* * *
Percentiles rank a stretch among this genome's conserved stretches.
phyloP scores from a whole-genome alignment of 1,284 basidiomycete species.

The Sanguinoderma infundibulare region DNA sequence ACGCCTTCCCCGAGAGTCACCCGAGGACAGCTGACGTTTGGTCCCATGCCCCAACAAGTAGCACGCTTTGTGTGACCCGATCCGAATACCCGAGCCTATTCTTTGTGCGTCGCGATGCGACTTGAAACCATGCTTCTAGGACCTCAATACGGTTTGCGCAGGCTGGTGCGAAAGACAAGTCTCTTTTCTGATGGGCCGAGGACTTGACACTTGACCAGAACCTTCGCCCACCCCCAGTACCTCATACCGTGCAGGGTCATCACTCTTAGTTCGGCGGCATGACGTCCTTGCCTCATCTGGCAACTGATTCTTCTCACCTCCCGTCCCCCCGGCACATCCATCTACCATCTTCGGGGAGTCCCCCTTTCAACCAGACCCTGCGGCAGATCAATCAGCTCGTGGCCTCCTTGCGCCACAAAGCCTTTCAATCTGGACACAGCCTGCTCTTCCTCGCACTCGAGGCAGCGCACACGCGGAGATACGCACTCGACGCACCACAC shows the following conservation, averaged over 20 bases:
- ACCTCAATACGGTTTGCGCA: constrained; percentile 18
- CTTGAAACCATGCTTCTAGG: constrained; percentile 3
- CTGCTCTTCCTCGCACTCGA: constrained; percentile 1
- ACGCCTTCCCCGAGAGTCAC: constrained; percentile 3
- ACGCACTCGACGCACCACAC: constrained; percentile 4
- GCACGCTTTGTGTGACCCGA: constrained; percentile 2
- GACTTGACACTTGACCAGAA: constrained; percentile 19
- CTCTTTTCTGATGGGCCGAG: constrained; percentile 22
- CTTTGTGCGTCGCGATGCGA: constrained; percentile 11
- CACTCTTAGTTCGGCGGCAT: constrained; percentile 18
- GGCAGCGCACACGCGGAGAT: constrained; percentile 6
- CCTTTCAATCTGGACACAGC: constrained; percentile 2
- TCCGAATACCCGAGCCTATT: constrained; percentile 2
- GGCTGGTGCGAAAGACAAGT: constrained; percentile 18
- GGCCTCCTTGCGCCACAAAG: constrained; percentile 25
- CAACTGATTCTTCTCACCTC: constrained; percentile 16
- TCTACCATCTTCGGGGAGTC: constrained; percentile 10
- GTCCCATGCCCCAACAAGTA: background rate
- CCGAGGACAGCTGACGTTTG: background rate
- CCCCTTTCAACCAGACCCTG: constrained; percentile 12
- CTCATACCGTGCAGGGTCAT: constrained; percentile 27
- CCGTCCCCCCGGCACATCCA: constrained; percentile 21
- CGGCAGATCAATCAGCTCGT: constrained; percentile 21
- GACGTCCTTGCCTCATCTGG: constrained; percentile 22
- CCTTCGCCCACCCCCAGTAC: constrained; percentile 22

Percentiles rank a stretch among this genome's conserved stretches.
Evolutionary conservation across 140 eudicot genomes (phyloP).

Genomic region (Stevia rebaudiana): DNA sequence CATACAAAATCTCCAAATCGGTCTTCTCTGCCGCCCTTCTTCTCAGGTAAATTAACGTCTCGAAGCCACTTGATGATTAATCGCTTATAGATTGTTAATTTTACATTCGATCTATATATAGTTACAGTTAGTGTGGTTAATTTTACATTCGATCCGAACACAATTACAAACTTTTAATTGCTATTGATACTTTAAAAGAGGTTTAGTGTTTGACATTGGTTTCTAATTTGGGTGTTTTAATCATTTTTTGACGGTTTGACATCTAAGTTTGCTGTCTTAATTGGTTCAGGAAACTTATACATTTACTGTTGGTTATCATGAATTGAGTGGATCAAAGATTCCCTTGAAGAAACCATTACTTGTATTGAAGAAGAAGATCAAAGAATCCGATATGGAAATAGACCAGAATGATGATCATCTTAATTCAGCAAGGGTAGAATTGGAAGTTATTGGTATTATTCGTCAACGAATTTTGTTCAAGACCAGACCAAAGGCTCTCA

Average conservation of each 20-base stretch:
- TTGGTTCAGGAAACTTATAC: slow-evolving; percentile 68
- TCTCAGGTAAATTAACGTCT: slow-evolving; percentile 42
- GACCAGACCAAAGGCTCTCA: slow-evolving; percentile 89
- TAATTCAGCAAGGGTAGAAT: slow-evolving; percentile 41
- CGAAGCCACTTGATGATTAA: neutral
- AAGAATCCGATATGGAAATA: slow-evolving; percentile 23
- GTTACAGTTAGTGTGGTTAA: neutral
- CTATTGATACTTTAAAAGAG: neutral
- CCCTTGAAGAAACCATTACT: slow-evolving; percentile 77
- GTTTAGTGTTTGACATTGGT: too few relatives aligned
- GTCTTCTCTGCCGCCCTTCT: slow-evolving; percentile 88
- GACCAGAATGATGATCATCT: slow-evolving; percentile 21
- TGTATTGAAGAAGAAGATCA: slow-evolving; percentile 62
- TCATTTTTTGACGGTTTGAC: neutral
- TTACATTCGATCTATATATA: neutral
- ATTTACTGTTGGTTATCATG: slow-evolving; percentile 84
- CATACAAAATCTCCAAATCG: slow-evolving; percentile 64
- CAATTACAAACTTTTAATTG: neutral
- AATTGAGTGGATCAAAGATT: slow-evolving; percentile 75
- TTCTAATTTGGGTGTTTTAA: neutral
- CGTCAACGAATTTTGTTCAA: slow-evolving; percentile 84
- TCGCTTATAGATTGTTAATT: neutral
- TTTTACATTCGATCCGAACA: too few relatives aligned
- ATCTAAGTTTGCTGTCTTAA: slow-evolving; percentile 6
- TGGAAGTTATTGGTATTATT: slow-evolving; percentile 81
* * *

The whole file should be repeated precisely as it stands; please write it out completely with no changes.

Percentiles rank a stretch among this genome's conserved stretches.
phyloP scores from a whole-genome alignment of 1,284 basidiomycete species.

The Sanguinoderma infundibulare region DNA sequence ACGCCTTCCCCGAGAGTCACCCGAGGACAGCTGACGTTTGGTCCCATGCCCCAACAAGTAGCACGCTTTGTGTGACCCGATCCGAATACCCGAGCCTATTCTTTGTGCGTCGCGATGCGACTTGAAACCATGCTTCTAGGACCTCAATACGGTTTGCGCAGGCTGGTGCGAAAGACAAGTCTCTTTTCTGATGGGCCGAGGACTTGACACTTGACCAGAACCTTCGCCCACCCCCAGTACCTCATACCGTGCAGGGTCATCACTCTTAGTTCGGCGGCATGACGTCCTTGCCTCATCTGGCAACTGATTCTTCTCACCTCCCGTCCCCCCGGCACATCCATCTACCATCTTCGGGGAGTCCCCCTTTCAACCAGACCCTGCGGCAGATCAATCAGCTCGTGGCCTCCTTGCGCCACAAAGCCTTTCAATCTGGACACAGCCTGCTCTTCCTCGCACTCGAGGCAGCGCACACGCGGAGATACGCACTCGACGCACCACAC shows the following conservation, averaged over 20 bases:
- ACCTCAATACGGTTTGCGCA: constrained; percentile 18
- CTTGAAACCATGCTTCTAGG: constrained; percentile 3
- CTGCTCTTCCTCGCACTCGA: constrained; percentile 1
- ACGCCTTCCCCGAGAGTCAC: constrained; percentile 3
- ACGCACTCGACGCACCACAC: constrained; percentile 4
- GCACGCTTTGTGTGACCCGA: constrained; percentile 2
- GACTTGACACTTGACCAGAA: constrained; percentile 19
- CTCTTTTCTGATGGGCCGAG: constrained; percentile 22
- CTTTGTGCGTCGCGATGCGA: constrained; percentile 11
- CACTCTTAGTTCGGCGGCAT: constrained; percentile 18
- GGCAGCGCACACGCGGAGAT: constrained; percentile 6
- CCTTTCAATCTGGACACAGC: constrained; percentile 2
- TCCGAATACCCGAGCCTATT: constrained; percentile 2
- GGCTGGTGCGAAAGACAAGT: constrained; percentile 18
- GGCCTCCTTGCGCCACAAAG: constrained; percentile 25
- CAACTGATTCTTCTCACCTC: constrained; percentile 16
- TCTACCATCTTCGGGGAGTC: constrained; percentile 10
- GTCCCATGCCCCAACAAGTA: background rate
- CCGAGGACAGCTGACGTTTG: background rate
- CCCCTTTCAACCAGACCCTG: constrained; percentile 12
- CTCATACCGTGCAGGGTCAT: constrained; percentile 27
- CCGTCCCCCCGGCACATCCA: constrained; percentile 21
- CGGCAGATCAATCAGCTCGT: constrained; percentile 21
- GACGTCCTTGCCTCATCTGG: constrained; percentile 22
- CCTTCGCCCACCCCCAGTAC: constrained; percentile 22

Percentiles rank a stretch among this genome's conserved stretches.
Evolutionary conservation across 140 eudicot genomes (phyloP).

Genomic region (Stevia rebaudiana): DNA sequence CATACAAAATCTCCAAATCGGTCTTCTCTGCCGCCCTTCTTCTCAGGTAAATTAACGTCTCGAAGCCACTTGATGATTAATCGCTTATAGATTGTTAATTTTACATTCGATCTATATATAGTTACAGTTAGTGTGGTTAATTTTACATTCGATCCGAACACAATTACAAACTTTTAATTGCTATTGATACTTTAAAAGAGGTTTAGTGTTTGACATTGGTTTCTAATTTGGGTGTTTTAATCATTTTTTGACGGTTTGACATCTAAGTTTGCTGTCTTAATTGGTTCAGGAAACTTATACATTTACTGTTGGTTATCATGAATTGAGTGGATCAAAGATTCCCTTGAAGAAACCATTACTTGTATTGAAGAAGAAGATCAAAGAATCCGATATGGAAATAGACCAGAATGATGATCATCTTAATTCAGCAAGGGTAGAATTGGAAGTTATTGGTATTATTCGTCAACGAATTTTGTTCAAGACCAGACCAAAGGCTCTCA

Average conservation of each 20-base stretch:
- TTGGTTCAGGAAACTTATAC: slow-evolving; percentile 68
- TCTCAGGTAAATTAACGTCT: slow-evolving; percentile 42
- GACCAGACCAAAGGCTCTCA: slow-evolving; percentile 89
- TAATTCAGCAAGGGTAGAAT: slow-evolving; percentile 41
- CGAAGCCACTTGATGATTAA: neutral
- AAGAATCCGATATGGAAATA: slow-evolving; percentile 23
- GTTACAGTTAGTGTGGTTAA: neutral
- CTATTGATACTTTAAAAGAG: neutral
- CCCTTGAAGAAACCATTACT: slow-evolving; percentile 77
- GTTTAGTGTTTGACATTGGT: too few relatives aligned
- GTCTTCTCTGCCGCCCTTCT: slow-evolving; percentile 88
- GACCAGAATGATGATCATCT: slow-evolving; percentile 21
- TGTATTGAAGAAGAAGATCA: slow-evolving; percentile 62
- TCATTTTTTGACGGTTTGAC: neutral
- TTACATTCGATCTATATATA: neutral
- ATTTACTGTTGGTTATCATG: slow-evolving; percentile 84
- CATACAAAATCTCCAAATCG: slow-evolving; percentile 64
- CAATTACAAACTTTTAATTG: neutral
- AATTGAGTGGATCAAAGATT: slow-evolving; percentile 75
- TTCTAATTTGGGTGTTTTAA: neutral
- CGTCAACGAATTTTGTTCAA: slow-evolving; percentile 84
- TCGCTTATAGATTGTTAATT: neutral
- TTTTACATTCGATCCGAACA: too few relatives aligned
- ATCTAAGTTTGCTGTCTTAA: slow-evolving; percentile 6
- TGGAAGTTATTGGTATTATT: slow-evolving; percentile 81